Naming Abilities and Orthographic Recognition during Childhood an Event-Related Brain Potentials Study

  •  Fabiola Gómez-Velázquez    
  •  Andrés González-Garrido    
  •  Olga Vega-Gutiérrez    


Children with reading disabilities or dyslexia, commonly suffer disturbances in phonological awareness,
slow-naming speed, and delayed automatic word recognition. A close relation between naming speed and
reading difficulties has been well documented; hence, the former could be a useful early predictor of dyslexia.
Reading disabled children usually show orthographic problems, but the neurophysiological basis underlying the
detection of orthographic violations is still unclear. In this study, 28 healthy, right-handed, second-grade children
were selected from a wider screening study and divided into two groups according to their performance on a
rapid-naming test battery: slow-naming (SN) and average-naming (AN). Groups were matched by sex, age and
school grade, and participants were asked to perform a visual recognition task that consisted of two stimuli: an
easily-named drawing followed by a word that either matched (congruent) or did not match (on semantic or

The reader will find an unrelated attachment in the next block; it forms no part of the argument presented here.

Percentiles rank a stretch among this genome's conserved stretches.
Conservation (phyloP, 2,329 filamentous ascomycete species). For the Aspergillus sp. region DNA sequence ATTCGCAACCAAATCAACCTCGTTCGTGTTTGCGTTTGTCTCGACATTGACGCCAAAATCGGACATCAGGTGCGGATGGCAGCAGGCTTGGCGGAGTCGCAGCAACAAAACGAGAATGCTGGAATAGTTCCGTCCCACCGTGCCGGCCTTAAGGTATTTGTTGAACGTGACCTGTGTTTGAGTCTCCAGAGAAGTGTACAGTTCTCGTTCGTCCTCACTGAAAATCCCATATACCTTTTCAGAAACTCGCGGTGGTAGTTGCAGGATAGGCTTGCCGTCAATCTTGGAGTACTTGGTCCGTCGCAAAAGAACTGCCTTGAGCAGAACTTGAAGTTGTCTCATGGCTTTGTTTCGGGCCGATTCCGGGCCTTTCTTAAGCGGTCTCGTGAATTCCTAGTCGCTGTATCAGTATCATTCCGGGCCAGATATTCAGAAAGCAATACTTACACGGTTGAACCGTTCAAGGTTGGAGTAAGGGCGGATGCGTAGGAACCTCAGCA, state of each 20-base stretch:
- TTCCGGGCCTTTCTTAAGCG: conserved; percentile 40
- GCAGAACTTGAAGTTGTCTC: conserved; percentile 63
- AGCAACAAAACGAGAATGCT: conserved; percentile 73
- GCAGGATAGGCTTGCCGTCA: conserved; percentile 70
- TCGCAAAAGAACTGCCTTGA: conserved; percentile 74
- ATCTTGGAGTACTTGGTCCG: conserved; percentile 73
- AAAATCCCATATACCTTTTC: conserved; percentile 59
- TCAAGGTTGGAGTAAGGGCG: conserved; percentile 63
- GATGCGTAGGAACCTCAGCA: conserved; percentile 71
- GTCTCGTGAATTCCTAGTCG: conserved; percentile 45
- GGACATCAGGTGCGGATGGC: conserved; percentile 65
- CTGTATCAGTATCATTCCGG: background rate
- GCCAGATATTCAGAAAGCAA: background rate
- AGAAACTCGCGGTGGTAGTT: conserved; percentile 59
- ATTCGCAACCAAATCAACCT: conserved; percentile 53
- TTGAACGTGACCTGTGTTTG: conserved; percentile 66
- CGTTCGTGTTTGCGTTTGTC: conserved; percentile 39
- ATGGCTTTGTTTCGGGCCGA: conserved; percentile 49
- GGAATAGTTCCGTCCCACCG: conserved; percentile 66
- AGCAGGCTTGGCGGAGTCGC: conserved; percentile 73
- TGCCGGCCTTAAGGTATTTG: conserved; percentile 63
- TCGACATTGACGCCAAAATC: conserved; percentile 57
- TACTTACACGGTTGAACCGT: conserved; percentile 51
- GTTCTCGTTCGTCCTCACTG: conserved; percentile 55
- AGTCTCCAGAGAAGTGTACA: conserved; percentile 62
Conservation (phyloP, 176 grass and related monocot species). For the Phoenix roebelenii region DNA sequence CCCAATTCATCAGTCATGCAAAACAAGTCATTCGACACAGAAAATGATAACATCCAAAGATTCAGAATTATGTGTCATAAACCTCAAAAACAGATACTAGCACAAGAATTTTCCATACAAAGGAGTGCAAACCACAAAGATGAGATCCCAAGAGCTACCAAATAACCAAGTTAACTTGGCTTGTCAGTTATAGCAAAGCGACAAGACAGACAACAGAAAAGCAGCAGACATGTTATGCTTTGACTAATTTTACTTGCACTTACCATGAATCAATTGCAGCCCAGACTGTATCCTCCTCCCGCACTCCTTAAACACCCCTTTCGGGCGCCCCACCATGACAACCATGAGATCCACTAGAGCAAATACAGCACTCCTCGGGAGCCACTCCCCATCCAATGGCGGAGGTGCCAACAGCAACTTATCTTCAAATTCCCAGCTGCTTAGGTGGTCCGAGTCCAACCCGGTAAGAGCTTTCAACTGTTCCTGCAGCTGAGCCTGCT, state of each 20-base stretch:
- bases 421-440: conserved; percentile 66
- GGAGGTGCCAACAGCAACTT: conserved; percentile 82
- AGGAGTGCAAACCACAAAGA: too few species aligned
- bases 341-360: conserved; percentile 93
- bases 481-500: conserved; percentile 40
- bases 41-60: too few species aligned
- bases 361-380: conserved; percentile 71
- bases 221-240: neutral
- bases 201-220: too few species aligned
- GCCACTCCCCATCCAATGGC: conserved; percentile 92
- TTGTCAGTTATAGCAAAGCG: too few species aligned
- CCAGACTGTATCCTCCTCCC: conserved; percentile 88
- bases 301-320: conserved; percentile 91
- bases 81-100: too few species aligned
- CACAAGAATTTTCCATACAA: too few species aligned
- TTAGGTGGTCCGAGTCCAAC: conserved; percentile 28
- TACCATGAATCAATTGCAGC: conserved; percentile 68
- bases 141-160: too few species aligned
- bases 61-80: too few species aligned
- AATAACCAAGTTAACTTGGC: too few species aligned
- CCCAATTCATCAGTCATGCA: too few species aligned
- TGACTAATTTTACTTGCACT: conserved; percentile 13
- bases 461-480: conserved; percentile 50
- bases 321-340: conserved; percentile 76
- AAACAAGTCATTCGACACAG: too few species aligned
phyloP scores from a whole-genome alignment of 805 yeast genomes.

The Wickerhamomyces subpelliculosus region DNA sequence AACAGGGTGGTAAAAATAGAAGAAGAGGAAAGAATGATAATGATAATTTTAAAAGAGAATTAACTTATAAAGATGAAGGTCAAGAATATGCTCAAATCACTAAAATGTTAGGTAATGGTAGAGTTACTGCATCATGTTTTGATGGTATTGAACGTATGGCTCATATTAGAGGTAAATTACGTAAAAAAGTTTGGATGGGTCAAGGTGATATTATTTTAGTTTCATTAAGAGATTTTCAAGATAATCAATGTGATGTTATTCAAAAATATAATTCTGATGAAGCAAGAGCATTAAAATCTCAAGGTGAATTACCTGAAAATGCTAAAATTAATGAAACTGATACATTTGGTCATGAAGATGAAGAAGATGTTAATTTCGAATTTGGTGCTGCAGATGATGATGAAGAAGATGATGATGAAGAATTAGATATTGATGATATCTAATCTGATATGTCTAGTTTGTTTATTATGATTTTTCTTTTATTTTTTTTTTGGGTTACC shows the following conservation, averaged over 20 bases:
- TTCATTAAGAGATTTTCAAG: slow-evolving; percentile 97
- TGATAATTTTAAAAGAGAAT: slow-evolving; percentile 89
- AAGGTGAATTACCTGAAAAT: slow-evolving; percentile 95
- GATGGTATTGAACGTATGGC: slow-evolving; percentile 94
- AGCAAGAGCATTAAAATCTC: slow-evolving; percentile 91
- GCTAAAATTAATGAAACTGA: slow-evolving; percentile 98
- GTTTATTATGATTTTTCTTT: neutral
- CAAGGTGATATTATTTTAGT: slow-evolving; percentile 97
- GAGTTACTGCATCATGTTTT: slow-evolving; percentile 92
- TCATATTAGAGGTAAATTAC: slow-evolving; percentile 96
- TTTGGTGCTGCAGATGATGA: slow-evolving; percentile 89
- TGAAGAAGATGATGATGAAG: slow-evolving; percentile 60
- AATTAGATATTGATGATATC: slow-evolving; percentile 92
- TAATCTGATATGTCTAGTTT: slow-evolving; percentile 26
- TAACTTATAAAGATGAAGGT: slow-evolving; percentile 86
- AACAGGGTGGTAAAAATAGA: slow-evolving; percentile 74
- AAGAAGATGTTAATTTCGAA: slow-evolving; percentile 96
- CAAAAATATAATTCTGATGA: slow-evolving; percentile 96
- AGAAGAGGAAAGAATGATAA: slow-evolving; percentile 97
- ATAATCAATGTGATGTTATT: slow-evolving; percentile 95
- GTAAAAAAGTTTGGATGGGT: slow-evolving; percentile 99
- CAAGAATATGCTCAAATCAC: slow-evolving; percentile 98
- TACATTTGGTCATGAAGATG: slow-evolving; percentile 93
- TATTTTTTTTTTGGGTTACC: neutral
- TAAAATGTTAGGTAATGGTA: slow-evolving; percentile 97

orthographic grounds) the drawing. Subjects were instructed to judge the relationship between each pair of
stimuli and then press a key on a keyboard while ERP were being recorded. Behavioral results showed
significant differences between groups in terms of the number of correct responses, but only for the orthographic
violation condition, as no significant differences were observed in reaction times. In addition, SN showed poorer
reading performance compared to AN. ERP were significantly different between the two groups during
processing of visual words. Results are interpreted as the expression of the difficulties that SN manifested in
generating strong associations between phonological and orthographic word forms.

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